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Do Large Families Hold the Key to Reversing Birth Rates?

In her new book Hannah’s Children, economist Catherine Pakaluk says yes.


We are no longer a nation that thinks much about posterity. Which is why the words of “Hannah,” the pseudonym for a Jewish mother of seven whose story animates Catherine Pakaluk’s new book Hannah’s Children: The Women Quietly Defying the Birth Dearth, are so striking: “Children are this key to infinity,” she says. The decision to have a child is not about personal fulfillment, nor is it a sacrifice that comes with a lot of pity points. It is a choice to participate in the eternal story of one’s family line.

This is not the modern American approach to childbearing. But with birth rates plummeting well below the 2.1 required to replace our native population, Pakaluk, an economics professor at the Catholic University of America and a mother of eight children herself, wants to know if we can learn something by looking at the women who do still choose to have children, and lots of them. 


The reasons for the “birth dearth” are extensive as they are well known, and Pakaluk is not shy to name them. A combination of the marketization of the household economy, in which women now compete with men in public for jobs and prestige rather than collaborating with them in private, as well as the birth control Pill and it’s attendant new normal of fertility “switched off,” make women who choose to have two or more children an anomaly. Pakaluk explains the birth dearth in economic terms as “a decrease in the demand for children, followed by an increase in the opportunity cost of having children.” Social Security and Medicare mean the benefits of children in later life are largely unnecessary; public funds will pay someone to do every job your son or grandson might have once done. Meanwhile, the status costs to women make having children much more expensive than previously.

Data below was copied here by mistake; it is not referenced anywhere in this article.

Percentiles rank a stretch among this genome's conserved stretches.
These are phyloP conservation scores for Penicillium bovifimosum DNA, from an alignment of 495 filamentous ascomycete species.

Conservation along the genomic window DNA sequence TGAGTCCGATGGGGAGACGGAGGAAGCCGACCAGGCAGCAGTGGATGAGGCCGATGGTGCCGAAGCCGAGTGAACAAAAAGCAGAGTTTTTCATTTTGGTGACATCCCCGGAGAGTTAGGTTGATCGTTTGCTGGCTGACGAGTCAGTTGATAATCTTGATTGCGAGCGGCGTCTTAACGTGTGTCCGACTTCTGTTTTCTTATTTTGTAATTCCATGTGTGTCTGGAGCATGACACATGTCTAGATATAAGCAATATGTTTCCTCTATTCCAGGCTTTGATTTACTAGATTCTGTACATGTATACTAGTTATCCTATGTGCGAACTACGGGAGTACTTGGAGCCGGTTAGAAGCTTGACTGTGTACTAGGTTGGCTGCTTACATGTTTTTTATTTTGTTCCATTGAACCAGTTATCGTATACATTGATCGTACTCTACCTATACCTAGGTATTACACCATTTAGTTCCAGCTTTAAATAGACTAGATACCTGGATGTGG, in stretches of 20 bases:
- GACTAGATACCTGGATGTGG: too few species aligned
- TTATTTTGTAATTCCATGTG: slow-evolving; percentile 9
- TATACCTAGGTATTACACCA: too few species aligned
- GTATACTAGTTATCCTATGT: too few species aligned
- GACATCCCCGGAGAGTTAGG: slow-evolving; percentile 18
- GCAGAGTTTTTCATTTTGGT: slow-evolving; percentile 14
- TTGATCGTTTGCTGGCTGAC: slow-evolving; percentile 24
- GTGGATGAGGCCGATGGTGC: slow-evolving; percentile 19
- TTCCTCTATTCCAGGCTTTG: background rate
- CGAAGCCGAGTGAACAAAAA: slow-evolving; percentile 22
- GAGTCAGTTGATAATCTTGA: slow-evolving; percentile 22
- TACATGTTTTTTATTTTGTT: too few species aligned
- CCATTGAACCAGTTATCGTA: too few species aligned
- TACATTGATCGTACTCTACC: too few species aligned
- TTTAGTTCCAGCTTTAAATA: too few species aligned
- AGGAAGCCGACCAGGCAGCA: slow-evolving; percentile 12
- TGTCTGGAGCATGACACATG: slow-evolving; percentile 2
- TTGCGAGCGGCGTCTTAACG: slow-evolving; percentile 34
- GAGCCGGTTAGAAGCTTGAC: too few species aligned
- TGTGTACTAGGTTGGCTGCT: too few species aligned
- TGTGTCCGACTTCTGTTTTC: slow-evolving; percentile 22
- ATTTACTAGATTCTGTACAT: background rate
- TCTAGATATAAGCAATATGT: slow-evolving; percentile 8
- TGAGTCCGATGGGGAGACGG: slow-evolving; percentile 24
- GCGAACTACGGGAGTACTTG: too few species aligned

Most agree that the factors pulling women away from childbearing are strong. But there is much disagreement over how, and indeed whether, these incentives may be reversed. Pakaluk argues the answer may be found in studying the cohort at the opposite end of the spectrum: mothers of five or more children, particularly those who chose that large number, rather than arriving there by accident. Hannah’s Children is a synthesis of Pakaluk’s study of exactly that cohort. Interviewing 55 women from diverse regions of the United States, income levels, and career paths, she attempts to understand qualitatively the drive which leads some mothers to have large families despite numerous economic and social incentives otherwise. 

What she finds is exactly what you might expect. While they are unusual, Pakaluk’s women are not irrational. Each describes making her choice to have subsequent children by weighing costs and benefits, just like any other woman. What is different about these women is that their view of costs and benefits is far broader than the average American female of childbearing age. Where most women considering children weigh loss of prestige and salary against sleepless nights and spit up, the large-family mothers weigh the same losses against a child’s eternal value, the priceless joy of watching each new person develop, the opportunity for the mother to grow in spiritual maturity, and a sense that identity is found not in preserving the self, but in laying it down for others. The calculus for having children is entirely different for these women.

For most, this difference is due to religion, mostly Christianity, Judaism, and Mormonism. But Pakaluk is keen to note the difference between irrational choices and super-rational ones: To be motivated by religion is not to reject reason, but to account for purposes outside its scope.